Legislative Assembly for the ACT: 2016 Week 2 Hansard (16 February) . .
Other measures that are inherent in the ACT law and are not inherent in other state or territory law include measures to protect citizens' rights through the judicious thresholds which must be met before a preventative detention order can be granted; that orders cannot be made for children; central oversight of the orders by the Supreme Court; information must be given to detainees, including explaining the effect of the order and that the person has the right to contact their family, a lawyer, the human rights commissioner or the Ombudsman; the availability of compensation if a person suffers loss or expense because of the exercise of special powers under the act; and specific compliance with international human rights standards is required, particularly regarding the treatment of detained people and the inadmissibility of evidence obtained under duress.
These measures do not stand alone; they are part of a national strategy designed to ensure the safety and security of our community. The ACT continues to work closely with law enforcement and intelligence agencies to combat terrorism to help try and keep Australians safe.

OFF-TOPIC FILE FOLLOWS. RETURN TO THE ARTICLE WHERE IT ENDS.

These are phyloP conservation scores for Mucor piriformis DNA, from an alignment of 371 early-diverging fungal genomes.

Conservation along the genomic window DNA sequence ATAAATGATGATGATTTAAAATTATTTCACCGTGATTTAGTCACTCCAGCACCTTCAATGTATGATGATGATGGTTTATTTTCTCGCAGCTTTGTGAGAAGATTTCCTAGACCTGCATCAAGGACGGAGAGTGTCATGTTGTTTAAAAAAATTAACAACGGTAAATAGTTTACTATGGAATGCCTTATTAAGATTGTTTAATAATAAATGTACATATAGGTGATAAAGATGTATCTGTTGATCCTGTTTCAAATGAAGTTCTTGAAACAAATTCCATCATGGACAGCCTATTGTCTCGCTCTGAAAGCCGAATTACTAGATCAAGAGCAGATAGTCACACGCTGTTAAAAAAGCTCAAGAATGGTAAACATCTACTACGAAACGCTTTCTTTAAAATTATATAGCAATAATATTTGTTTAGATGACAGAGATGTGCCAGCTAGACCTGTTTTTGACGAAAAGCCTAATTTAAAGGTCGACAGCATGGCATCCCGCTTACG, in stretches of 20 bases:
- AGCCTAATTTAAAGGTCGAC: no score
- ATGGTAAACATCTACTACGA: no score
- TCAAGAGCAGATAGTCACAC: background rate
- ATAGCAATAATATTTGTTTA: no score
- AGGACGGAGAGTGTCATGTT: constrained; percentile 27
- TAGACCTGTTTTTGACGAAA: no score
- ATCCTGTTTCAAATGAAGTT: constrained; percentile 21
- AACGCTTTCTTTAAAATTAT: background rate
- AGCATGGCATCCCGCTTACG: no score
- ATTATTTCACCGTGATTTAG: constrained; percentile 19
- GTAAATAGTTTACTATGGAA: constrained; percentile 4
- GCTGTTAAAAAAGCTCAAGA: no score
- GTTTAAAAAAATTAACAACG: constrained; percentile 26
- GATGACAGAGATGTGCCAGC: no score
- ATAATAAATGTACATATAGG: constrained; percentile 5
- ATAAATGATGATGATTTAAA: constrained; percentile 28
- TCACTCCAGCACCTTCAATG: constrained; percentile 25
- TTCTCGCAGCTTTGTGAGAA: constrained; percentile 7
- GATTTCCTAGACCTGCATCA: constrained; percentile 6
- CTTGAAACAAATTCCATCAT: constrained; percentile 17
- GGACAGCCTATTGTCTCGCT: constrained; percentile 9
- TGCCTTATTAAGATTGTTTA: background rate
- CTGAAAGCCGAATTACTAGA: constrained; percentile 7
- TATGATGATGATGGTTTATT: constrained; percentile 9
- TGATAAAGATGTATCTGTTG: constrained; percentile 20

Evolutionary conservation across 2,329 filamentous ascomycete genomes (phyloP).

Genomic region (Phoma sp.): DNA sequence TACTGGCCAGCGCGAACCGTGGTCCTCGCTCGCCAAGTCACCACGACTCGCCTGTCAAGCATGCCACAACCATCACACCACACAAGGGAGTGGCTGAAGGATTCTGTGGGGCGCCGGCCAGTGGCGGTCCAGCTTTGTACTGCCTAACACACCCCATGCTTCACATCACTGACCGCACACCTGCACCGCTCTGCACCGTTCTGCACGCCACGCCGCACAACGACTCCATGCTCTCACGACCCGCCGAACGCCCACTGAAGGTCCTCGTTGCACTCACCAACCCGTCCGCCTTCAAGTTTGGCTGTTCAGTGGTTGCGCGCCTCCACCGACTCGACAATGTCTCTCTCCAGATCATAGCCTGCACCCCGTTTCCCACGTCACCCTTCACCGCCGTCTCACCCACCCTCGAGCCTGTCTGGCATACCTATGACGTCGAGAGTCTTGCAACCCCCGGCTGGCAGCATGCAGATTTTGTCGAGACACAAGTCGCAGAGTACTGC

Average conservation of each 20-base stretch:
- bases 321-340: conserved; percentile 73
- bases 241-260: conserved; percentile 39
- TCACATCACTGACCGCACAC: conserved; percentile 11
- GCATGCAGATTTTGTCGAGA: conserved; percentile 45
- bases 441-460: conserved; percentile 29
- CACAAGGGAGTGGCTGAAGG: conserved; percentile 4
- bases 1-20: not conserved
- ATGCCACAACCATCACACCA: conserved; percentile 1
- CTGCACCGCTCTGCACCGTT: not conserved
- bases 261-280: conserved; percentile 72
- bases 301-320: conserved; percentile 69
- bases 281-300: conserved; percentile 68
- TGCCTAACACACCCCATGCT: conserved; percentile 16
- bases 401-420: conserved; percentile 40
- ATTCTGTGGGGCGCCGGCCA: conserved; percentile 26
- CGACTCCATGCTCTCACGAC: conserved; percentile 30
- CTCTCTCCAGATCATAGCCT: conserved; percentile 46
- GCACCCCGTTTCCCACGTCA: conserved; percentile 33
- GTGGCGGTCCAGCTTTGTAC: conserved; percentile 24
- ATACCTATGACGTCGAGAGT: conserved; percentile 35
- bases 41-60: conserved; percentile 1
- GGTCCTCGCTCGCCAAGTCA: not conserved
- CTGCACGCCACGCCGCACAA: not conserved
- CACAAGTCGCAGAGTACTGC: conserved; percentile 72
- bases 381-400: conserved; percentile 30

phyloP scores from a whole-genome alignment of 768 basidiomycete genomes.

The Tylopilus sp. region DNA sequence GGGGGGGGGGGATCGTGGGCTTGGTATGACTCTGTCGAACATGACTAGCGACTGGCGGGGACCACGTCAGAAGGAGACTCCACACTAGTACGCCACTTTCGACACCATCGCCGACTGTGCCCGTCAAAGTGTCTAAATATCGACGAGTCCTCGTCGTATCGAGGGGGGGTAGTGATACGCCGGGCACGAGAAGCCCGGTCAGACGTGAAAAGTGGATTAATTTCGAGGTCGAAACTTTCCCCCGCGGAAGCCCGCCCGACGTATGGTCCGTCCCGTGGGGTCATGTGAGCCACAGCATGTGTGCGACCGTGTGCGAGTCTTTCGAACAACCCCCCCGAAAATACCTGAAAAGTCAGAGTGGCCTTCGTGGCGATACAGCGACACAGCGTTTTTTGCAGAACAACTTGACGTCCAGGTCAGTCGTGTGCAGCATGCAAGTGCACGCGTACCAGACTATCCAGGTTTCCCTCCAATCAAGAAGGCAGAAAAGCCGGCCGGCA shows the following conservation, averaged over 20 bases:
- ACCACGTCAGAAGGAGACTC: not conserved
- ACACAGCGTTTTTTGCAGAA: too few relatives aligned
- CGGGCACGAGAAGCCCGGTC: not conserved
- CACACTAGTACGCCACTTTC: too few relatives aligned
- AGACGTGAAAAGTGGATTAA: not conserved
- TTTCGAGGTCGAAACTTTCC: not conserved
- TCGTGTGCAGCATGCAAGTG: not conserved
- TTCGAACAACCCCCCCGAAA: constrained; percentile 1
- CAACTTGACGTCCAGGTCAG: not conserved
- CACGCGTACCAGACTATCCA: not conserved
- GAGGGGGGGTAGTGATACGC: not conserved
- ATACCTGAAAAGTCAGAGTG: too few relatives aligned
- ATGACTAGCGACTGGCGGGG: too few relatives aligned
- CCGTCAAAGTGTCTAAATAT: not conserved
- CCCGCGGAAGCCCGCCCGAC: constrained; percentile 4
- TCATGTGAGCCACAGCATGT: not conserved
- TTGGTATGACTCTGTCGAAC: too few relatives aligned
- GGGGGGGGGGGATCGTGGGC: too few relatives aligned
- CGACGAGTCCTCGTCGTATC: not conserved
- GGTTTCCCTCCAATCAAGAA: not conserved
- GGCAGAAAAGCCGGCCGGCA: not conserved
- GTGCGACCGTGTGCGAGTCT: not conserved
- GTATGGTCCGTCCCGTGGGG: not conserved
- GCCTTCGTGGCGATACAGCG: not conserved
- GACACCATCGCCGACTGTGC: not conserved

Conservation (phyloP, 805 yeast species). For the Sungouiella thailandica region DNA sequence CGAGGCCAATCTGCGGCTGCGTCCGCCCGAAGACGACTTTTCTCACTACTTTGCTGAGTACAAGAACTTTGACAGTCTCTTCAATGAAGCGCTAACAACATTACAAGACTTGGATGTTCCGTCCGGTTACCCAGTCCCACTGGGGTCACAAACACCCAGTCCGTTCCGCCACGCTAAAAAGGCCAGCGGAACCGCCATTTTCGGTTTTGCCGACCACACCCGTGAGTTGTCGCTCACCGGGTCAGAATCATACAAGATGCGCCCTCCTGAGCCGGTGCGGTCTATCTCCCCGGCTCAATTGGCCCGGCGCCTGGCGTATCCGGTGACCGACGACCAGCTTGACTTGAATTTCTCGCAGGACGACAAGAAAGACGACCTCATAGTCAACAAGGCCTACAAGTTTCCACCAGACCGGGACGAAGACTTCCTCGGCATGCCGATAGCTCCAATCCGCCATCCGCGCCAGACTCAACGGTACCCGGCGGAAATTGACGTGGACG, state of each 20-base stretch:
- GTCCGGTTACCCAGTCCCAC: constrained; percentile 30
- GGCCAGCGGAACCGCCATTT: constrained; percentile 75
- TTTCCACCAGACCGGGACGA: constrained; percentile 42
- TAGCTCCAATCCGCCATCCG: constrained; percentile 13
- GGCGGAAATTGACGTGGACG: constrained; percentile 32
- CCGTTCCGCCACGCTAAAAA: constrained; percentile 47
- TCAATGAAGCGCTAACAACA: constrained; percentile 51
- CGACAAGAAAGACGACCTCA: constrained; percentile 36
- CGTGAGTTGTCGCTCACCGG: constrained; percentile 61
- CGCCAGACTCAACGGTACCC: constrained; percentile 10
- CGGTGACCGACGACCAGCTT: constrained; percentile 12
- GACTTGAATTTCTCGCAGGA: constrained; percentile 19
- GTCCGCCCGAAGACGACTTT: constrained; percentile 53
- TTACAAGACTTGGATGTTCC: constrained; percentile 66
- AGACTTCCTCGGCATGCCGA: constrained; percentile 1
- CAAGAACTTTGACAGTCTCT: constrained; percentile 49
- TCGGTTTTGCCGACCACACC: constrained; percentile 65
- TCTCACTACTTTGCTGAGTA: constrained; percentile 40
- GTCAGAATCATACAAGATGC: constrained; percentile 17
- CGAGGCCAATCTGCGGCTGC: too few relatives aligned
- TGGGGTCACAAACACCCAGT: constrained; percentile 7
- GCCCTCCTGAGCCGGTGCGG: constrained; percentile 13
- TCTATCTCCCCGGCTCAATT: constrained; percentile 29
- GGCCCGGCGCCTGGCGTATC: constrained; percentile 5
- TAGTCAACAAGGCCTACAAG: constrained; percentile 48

In his speech at the Centre for Strategic and International Studies in January this year, the Prime Minister emphasised the importance of his talks with the US intelligence community during his visit. An important area of future focus noted by the Prime Minister is developing measures to fight terrorist recruiters online. The Prime Minister said:
ISIL may have an archaic and barbaric ideology, but its use of technology and social media in particular is very sophisticated and agile.
As ISIL uses social media for its propaganda, we must respond rapidly and persuasively with the facts.
Terrorists target people who are discontented or marginalised. They promote their ideologies as a better way of life. Many such individuals see extremists as friends on social media, which leads to personal engagement and then radicalisation. Families and communities in partnership with the government, therefore, have a critical role in identifying people at risk of being influenced by extremist thought and intervening before harm is done.
Diverting and disengaging individuals at risk of radicalisation and rehabilitating violent extremists are priority activities across the country. The Australian government's countering violent extremism strategy, which commenced in 2014, is central to trying to protect these more vulnerable members of our community from radicalisation.
The long-term goal of the strategy is to reduce the risk of home-grown terrorism by strengthening Australia's resilience to radicalisation and assisting individuals to disengage from violent extremist influences and beliefs. This is being done by identifying and diverting violent extremists and supporting them to disengage from those behaviours; identifying and supporting at-risk individuals and groups; building community cohesion and resilience; communicating effectively to challenge extremist messages; and working closely with communities.
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